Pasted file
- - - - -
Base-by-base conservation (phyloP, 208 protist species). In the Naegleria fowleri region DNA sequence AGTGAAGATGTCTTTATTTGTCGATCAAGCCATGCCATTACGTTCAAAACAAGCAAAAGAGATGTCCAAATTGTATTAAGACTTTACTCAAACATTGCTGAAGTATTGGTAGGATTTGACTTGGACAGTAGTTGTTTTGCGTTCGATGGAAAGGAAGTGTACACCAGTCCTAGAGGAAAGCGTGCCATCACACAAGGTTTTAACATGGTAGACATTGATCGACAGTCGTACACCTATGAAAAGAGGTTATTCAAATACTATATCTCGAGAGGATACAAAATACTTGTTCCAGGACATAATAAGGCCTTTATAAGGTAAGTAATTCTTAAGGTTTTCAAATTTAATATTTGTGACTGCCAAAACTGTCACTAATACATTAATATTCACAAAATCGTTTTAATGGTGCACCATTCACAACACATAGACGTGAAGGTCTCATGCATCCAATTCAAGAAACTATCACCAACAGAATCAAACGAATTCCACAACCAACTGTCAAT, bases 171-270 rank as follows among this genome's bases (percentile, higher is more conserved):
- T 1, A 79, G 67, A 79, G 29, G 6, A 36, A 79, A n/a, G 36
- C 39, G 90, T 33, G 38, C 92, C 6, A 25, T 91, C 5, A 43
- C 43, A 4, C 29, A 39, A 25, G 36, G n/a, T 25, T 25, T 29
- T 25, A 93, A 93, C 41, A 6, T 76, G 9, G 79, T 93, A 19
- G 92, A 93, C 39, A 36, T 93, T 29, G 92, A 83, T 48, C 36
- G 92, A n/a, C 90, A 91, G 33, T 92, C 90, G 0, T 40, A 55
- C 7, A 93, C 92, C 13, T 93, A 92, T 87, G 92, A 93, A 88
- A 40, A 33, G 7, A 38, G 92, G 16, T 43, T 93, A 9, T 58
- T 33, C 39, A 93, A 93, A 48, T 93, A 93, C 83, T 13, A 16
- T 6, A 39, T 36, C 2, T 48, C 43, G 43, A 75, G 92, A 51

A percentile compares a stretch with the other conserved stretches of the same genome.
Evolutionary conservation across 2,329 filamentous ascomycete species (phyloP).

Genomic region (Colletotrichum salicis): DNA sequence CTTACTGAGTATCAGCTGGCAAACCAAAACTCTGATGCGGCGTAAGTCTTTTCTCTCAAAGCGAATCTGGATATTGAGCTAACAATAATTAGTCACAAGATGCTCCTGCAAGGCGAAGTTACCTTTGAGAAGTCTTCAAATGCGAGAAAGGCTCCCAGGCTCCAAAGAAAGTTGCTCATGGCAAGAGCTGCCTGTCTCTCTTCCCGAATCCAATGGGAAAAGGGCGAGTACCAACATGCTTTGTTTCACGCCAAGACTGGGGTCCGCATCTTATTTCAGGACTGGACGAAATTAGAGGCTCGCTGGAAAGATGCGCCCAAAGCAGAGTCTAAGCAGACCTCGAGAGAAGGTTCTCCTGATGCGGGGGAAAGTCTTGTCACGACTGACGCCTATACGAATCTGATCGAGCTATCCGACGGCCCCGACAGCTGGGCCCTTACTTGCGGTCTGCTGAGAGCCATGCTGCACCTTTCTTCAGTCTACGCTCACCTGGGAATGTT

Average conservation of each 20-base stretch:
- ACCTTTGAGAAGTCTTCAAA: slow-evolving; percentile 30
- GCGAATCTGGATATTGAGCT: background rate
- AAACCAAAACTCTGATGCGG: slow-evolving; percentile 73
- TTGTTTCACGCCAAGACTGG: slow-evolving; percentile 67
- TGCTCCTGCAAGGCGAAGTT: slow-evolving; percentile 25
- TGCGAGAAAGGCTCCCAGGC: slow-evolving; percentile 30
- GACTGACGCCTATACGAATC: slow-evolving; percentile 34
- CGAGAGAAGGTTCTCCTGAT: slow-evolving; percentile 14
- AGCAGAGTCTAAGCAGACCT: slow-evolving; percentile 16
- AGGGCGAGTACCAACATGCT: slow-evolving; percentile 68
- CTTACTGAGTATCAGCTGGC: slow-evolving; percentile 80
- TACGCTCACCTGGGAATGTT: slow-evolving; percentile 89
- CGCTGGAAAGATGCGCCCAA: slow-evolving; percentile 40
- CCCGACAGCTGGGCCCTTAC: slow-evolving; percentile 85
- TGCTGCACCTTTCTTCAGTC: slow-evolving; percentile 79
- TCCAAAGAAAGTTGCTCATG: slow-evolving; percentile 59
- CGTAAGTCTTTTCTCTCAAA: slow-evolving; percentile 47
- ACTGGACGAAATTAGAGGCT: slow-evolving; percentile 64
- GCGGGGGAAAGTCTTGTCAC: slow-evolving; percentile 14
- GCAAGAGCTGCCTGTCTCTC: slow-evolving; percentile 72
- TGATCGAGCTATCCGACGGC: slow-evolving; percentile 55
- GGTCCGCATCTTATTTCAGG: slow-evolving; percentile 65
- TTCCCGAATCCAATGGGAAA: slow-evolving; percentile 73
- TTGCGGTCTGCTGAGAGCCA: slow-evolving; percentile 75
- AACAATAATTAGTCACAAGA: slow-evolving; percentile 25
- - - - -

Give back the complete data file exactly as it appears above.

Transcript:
Base-by-base conservation (phyloP, 208 protist species). In the Naegleria fowleri region DNA sequence AGTGAAGATGTCTTTATTTGTCGATCAAGCCATGCCATTACGTTCAAAACAAGCAAAAGAGATGTCCAAATTGTATTAAGACTTTACTCAAACATTGCTGAAGTATTGGTAGGATTTGACTTGGACAGTAGTTGTTTTGCGTTCGATGGAAAGGAAGTGTACACCAGTCCTAGAGGAAAGCGTGCCATCACACAAGGTTTTAACATGGTAGACATTGATCGACAGTCGTACACCTATGAAAAGAGGTTATTCAAATACTATATCTCGAGAGGATACAAAATACTTGTTCCAGGACATAATAAGGCCTTTATAAGGTAAGTAATTCTTAAGGTTTTCAAATTTAATATTTGTGACTGCCAAAACTGTCACTAATACATTAATATTCACAAAATCGTTTTAATGGTGCACCATTCACAACACATAGACGTGAAGGTCTCATGCATCCAATTCAAGAAACTATCACCAACAGAATCAAACGAATTCCACAACCAACTGTCAAT, bases 171-270 rank as follows among this genome's bases (percentile, higher is more conserved):
- T 1, A 79, G 67, A 79, G 29, G 6, A 36, A 79, A n/a, G 36
- C 39, G 90, T 33, G 38, C 92, C 6, A 25, T 91, C 5, A 43
- C 43, A 4, C 29, A 39, A 25, G 36, G n/a, T 25, T 25, T 29
- T 25, A 93, A 93, C 41, A 6, T 76, G 9, G 79, T 93, A 19
- G 92, A 93, C 39, A 36, T 93, T 29, G 92, A 83, T 48, C 36
- G 92, A n/a, C 90, A 91, G 33, T 92, C 90, G 0, T 40, A 55
- C 7, A 93, C 92, C 13, T 93, A 92, T 87, G 92, A 93, A 88
- A 40, A 33, G 7, A 38, G 92, G 16, T 43, T 93, A 9, T 58
- T 33, C 39, A 93, A 93, A 48, T 93, A 93, C 83, T 13, A 16
- T 6, A 39, T 36, C 2, T 48, C 43, G 43, A 75, G 92, A 51

A percentile compares a stretch with the other conserved stretches of the same genome.
Evolutionary conservation across 2,329 filamentous ascomycete species (phyloP).

Genomic region (Colletotrichum salicis): DNA sequence CTTACTGAGTATCAGCTGGCAAACCAAAACTCTGATGCGGCGTAAGTCTTTTCTCTCAAAGCGAATCTGGATATTGAGCTAACAATAATTAGTCACAAGATGCTCCTGCAAGGCGAAGTTACCTTTGAGAAGTCTTCAAATGCGAGAAAGGCTCCCAGGCTCCAAAGAAAGTTGCTCATGGCAAGAGCTGCCTGTCTCTCTTCCCGAATCCAATGGGAAAAGGGCGAGTACCAACATGCTTTGTTTCACGCCAAGACTGGGGTCCGCATCTTATTTCAGGACTGGACGAAATTAGAGGCTCGCTGGAAAGATGCGCCCAAAGCAGAGTCTAAGCAGACCTCGAGAGAAGGTTCTCCTGATGCGGGGGAAAGTCTTGTCACGACTGACGCCTATACGAATCTGATCGAGCTATCCGACGGCCCCGACAGCTGGGCCCTTACTTGCGGTCTGCTGAGAGCCATGCTGCACCTTTCTTCAGTCTACGCTCACCTGGGAATGTT

Average conservation of each 20-base stretch:
- ACCTTTGAGAAGTCTTCAAA: slow-evolving; percentile 30
- GCGAATCTGGATATTGAGCT: background rate
- AAACCAAAACTCTGATGCGG: slow-evolving; percentile 73
- TTGTTTCACGCCAAGACTGG: slow-evolving; percentile 67
- TGCTCCTGCAAGGCGAAGTT: slow-evolving; percentile 25
- TGCGAGAAAGGCTCCCAGGC: slow-evolving; percentile 30
- GACTGACGCCTATACGAATC: slow-evolving; percentile 34
- CGAGAGAAGGTTCTCCTGAT: slow-evolving; percentile 14
- AGCAGAGTCTAAGCAGACCT: slow-evolving; percentile 16
- AGGGCGAGTACCAACATGCT: slow-evolving; percentile 68
- CTTACTGAGTATCAGCTGGC: slow-evolving; percentile 80
- TACGCTCACCTGGGAATGTT: slow-evolving; percentile 89
- CGCTGGAAAGATGCGCCCAA: slow-evolving; percentile 40
- CCCGACAGCTGGGCCCTTAC: slow-evolving; percentile 85
- TGCTGCACCTTTCTTCAGTC: slow-evolving; percentile 79
- TCCAAAGAAAGTTGCTCATG: slow-evolving; percentile 59
- CGTAAGTCTTTTCTCTCAAA: slow-evolving; percentile 47
- ACTGGACGAAATTAGAGGCT: slow-evolving; percentile 64
- GCGGGGGAAAGTCTTGTCAC: slow-evolving; percentile 14
- GCAAGAGCTGCCTGTCTCTC: slow-evolving; percentile 72
- TGATCGAGCTATCCGACGGC: slow-evolving; percentile 55
- GGTCCGCATCTTATTTCAGG: slow-evolving; percentile 65
- TTCCCGAATCCAATGGGAAA: slow-evolving; percentile 73
- TTGCGGTCTGCTGAGAGCCA: slow-evolving; percentile 75
- AACAATAATTAGTCACAAGA: slow-evolving; percentile 25